As Rowan Williams notes in his book Tokens of Trust, “Only three human individuals are mentioned in the Creed, Jesus, Mary and Pontius Pilate.” In the Apostles’ Creed—the baptismal declaration of the ancient church—we proclaim a belief in Jesus Christ, “conceived by the power of the Holy Spirit,” “born of the Virgin Mary,” who “suffered under Pontius Pilate, was crucified, died, and was buried.” It is sometimes observed that in naming Mary and Pilate, the Creeds are thereby rooted in a very particular time and place in history. But for Williams, there is more to it than this. Both the Apostles’ and Nicene Creeds name Jesus, and then “the one who says ‘yes’ to him; and the one who says ‘no’ to him. You could say that those three names map out the territory in which we all live.” That is the territory between affirmation and renunciation; between Mary’s words in Luke 2—“May it be done as you have said”—and Pilate’s refusal to make any choice other than the politically prudent one—“So Pilate, wishing to satisfy the crowd, released Barabbas for them; and after flogging Jesus, he handed him over to be crucified.”
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That there was any hesitation on the part of Pilate to have Jesus executed is perhaps the most surprising piece in the gospel narratives. In Mark’s account there are few words exchanged between Pilate and Jesus, yet he still hesitates when the crowds begin to call for Jesus to be crucified: “Why, what evil has he done?” The other gospels have more dialogue, and show Pilate wrestling at a deeper level with the prospect of sentencing a presumably innocent man to death. Matthew includes a detail not offered by any of the others; that “While Pilate was sitting on the judgement seat, his wife sent word to him, ‘Have nothing to do with that innocent man, for today I have suffered a great deal because of a dream about him.’” (Matthew 27.19) Some biblical scholars have interpreted all of this as a bit of a gloss on the part of the gospel writers to shift the blame away from Pilate and the empire he represents, and squarely on to the shoulders of the Jewish authorities, revealing both a latent anti-Semitism and a desire to not offend Rome. But I don’t buy it.
For one thing, those gospel writers were all Jews, and on the whole they understood Jesus to be not a replacement for Judaism but a fulfillment and recapitulation of the ancient covenant. Certainly in the case of Matthew’s gospel, the intended audience is a Jewish one. At times John’s gospel does feel more hostile, but his issue is more with those who place themselves in open opposition to the Jesus movement than it is with Judaism as a whole.
And for another, the reality is that the Roman Empire was hostile to the church, and remained so for the better part of 300 years. As an Empire, it didn’t much care about a new religion built around some itinerant Galilean peasant preacher, except when it looked as if that movement had the potential to become a substantial social force. Then the heat gets turned up. Even if the gospels of Luke and Mark are both pretty clearly addressed to Gentile audiences, the fact remains that to be a believer—Gentile or otherwise—was fast becoming a dangerous prospect.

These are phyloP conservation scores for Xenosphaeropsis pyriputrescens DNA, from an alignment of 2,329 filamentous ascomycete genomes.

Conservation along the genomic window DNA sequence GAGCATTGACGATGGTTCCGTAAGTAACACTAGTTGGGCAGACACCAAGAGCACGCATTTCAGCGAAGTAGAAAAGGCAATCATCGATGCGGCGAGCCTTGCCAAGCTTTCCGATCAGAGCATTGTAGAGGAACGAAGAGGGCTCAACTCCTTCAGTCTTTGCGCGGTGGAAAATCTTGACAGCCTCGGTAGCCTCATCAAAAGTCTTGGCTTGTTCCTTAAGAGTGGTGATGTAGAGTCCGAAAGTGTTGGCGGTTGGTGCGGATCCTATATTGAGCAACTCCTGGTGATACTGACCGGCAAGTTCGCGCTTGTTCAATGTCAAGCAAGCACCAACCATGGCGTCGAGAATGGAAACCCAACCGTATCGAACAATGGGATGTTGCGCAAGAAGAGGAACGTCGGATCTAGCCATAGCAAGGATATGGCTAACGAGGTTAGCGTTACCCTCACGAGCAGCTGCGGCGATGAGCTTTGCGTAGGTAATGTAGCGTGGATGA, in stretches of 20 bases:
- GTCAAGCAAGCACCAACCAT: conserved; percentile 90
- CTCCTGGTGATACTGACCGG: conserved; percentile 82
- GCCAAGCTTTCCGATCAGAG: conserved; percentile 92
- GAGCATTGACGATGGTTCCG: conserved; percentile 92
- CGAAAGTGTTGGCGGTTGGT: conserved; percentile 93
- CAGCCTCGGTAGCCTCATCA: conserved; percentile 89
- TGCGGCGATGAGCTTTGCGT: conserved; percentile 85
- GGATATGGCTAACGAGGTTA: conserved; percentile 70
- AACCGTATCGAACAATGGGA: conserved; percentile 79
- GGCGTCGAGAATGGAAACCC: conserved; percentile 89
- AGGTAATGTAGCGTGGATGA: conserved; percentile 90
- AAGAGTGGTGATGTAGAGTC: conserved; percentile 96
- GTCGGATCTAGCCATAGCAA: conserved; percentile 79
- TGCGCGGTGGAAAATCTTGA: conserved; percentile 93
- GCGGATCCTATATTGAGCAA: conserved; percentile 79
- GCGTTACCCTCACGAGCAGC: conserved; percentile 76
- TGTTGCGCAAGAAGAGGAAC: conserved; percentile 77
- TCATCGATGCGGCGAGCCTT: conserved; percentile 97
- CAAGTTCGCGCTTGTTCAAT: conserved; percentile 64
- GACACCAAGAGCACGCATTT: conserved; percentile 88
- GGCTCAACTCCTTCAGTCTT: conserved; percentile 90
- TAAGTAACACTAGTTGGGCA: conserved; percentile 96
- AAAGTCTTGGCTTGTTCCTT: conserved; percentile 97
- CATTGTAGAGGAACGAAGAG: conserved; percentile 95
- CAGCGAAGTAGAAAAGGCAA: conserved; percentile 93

And here’s the thing. Pontius Pilate, in his role as Governor and procurator of Judea was notoriously violent and ruthless. One ancient source notes that a complaint was lodged with Caesar to the effect that Pilate was “inflexible, stubborn, and cruel,” and at one point he was actually recalled to Rome to give account for the violence of his administration. And Rome had a pretty strong stomach for violence.
Yet all four of the gospels tell—each in its own way and each with unique details—that confronted by Jesus, Pilate hesitated.
At least some of you will know the musical “Jesus Christ Superstar,” the rock-opera version of the passion story from the early 1970s. In that telling, Pilate initially comes across as arrogant and self-assured:Who is this broken man cluttering up my hallway? Who is this unfortunate?
To which a soldier answers, “Someone Christ, King of the Jews.”Oh, so this is Jesus Christ, I am really quite surprised. You look so small, Not a king at all. We all know that you are news, But are you king? King of the Jews?
And when Jesus answers (as he does in Mark…), “That’s what you say,” Pilate responds with a kind of fury:What do you mean by that? That is not an answer. You’re deep in trouble friend, Someone Christ, King of the Jews.
Yet a little later in the narrative, Pilate is neither arrogant nor enraged by Jesus, but rather baffled.Where are you from Jesus? What do you want Jesus? Tell me. You’ve got to be careful. You could be dead soon, Could well be. Why do you not speak when I hold your life in my hands? How can you stay quiet? I don’t believe you understand.
As the lyricist Tim Rice imagines things, there is something close to compassion in Pilate’s voice. Yet with words that echo the narrative from John’s gospel, Jesus answers,You have nothing in your hands. Any power you have, comes to you from far beyond.
“You’re a fool Jesus Christ,” Pilate replies, and again he is all self-assured arrogance, and the path to execution is again opened.
As portrayed in Jesus Christ Superstar, Pilate is essentially confident in his power. There are other ways of understanding him. I would like to read some extended sections from Frederick Buechner’s book, Telling the Truth, in which a whole other side of Pilate is explored. For Buechner, Pilate is a bureaucrat (which is actually true; any authority he has can in fact be pulled out from under him by Caesar, in whose name he serves), and to make the point the story is recast in the late 1970s.